The official Swedish E1 information website lists this bit of trail as part of Sméleden trail, and it is a short yet tricky hike at roughly 15km. There is a road that runs fairly perpendicular to where the trail is supposed to be. I would recommend skipping this bit of E1 for inexperienced backpackers and/or section hikers that are under time constraints. One easy way to do that is to follow the small highway that connects Björsjö to Smedjebacken. More on this later.
First let's start with maps. I strongly suggest that anyone traveling the E1 here to buy a good map of this neck of the woods, such as the Lantmäteriet Terrängkartan 628 for the Ludvika area (Google it and buy it from your book/map shop of choice). For a basic idea of the area this guide covers, here is a Google Maps page that shows you the route from the village of Björsjö to the small town of Smedjebacken if one were to strictly follow the asphalt road only.
I was not able to find any maps of this trail online, though did find it mentioned on Smedjebacken's official website (in Swedish). However, after attempting to hike this trail, it strikes me as though whoever wrote the general information on this site has not actually gone out and hiked the trail (at least recently).
Continuing southbound on the E1, you follow part of the Malingsbo-Klotenrundan looping trail, and you can read my guide for that section here. Hiking northbound you continue on what is supposed to be Sméleden north towards/through Gyllbergen nature reserve, where the E1 changes trails to the Gagnefs Pasture Paths, and ends up in the small town of Mockfjärd. You can read my report on this next northbound section here.
If you have not read the introduction to this trail guide yet, you can do so here, and there is also a list of links to other completed reports of the Swedish E1 trails. Please keep in mind this is still a work in progress.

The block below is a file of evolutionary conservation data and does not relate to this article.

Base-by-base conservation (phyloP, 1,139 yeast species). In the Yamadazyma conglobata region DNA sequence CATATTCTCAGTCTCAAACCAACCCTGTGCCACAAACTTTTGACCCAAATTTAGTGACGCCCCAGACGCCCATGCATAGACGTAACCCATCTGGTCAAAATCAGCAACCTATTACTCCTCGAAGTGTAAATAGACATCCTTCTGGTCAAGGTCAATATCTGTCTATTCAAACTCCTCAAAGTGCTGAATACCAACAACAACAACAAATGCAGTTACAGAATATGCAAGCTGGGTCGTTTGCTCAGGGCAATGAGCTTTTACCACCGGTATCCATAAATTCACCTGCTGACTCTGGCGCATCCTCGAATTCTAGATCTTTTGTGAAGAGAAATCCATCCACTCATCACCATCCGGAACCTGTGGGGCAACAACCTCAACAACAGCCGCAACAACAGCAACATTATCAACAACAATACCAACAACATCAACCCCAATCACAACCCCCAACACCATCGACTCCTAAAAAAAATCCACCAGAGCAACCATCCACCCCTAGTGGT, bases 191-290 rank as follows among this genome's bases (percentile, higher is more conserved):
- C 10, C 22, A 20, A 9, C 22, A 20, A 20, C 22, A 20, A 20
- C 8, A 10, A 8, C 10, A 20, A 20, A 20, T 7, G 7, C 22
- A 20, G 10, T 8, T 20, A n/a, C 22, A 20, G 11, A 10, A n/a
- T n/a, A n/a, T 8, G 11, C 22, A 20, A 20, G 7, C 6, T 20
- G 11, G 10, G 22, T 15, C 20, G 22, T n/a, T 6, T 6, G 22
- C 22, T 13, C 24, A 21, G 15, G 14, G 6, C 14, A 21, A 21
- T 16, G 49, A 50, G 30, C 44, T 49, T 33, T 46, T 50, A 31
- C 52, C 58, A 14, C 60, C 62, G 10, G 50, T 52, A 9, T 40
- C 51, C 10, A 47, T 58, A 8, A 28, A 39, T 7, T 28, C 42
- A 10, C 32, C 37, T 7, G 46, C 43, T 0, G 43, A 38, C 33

Now on to the guide!
Switching trails on the outskirts of Björsjö it became clear right away that this next section of trail was not as maintained as the last. There where a few faint, old, weathered trail markers, but I still had to stop and search for the bridge that would take me over the river to the shelter marked on my map. The bridge is past the small training grounds just past the road, and once I found it I again saw a few faint old markings--but past the bridge they disappeared entirely. At least, I could not find any, so I just went to the somewhat dilapidated trail shelter for some lunch.
After lunch I resumed my search for trail markers, and found none. Frustrated, and not wanting to waste much time--I'm a section hiker with a train to catch back home, after all--I studied the map for an alternate route. I saw that if I followed the road north, that the trail would soon intersect and cross over the road and back into the woods. There are times that in towns and cities that trail markers get neglected or even vandalized/removed by locals (i.e. bored teenagers), so I though that I could just pick up the trail later on and resume my hike as usual. I mean the nice map I bought (see: above) clearly shows that there is a marked trail that goes up to Smedjebacken, anyhow. So on I marched through town, down the road, and to the intersection about 1.5km past lake Mörksjärnen.
Here's the thing. I actually like bushwhacking. If you've followed my blog, you would have seen pictures of thick woods from some of my off-trail trips. I often take interesting explorations and/or shortcuts on marked trails by bushwhacking. However as I mentioned in my guide before this one, bushwhacking takes more time, energy, and should be done with caution. There was no indication prior to my trip that I am aware of that would have suggested that I would need to bushwhack and/or follow a few scant, old, faded trail markers on what is pretty much an abandoned trail. Here, see for yourself what the conditions were like on the trail past this intersection and hiking through roughly 1km of woods: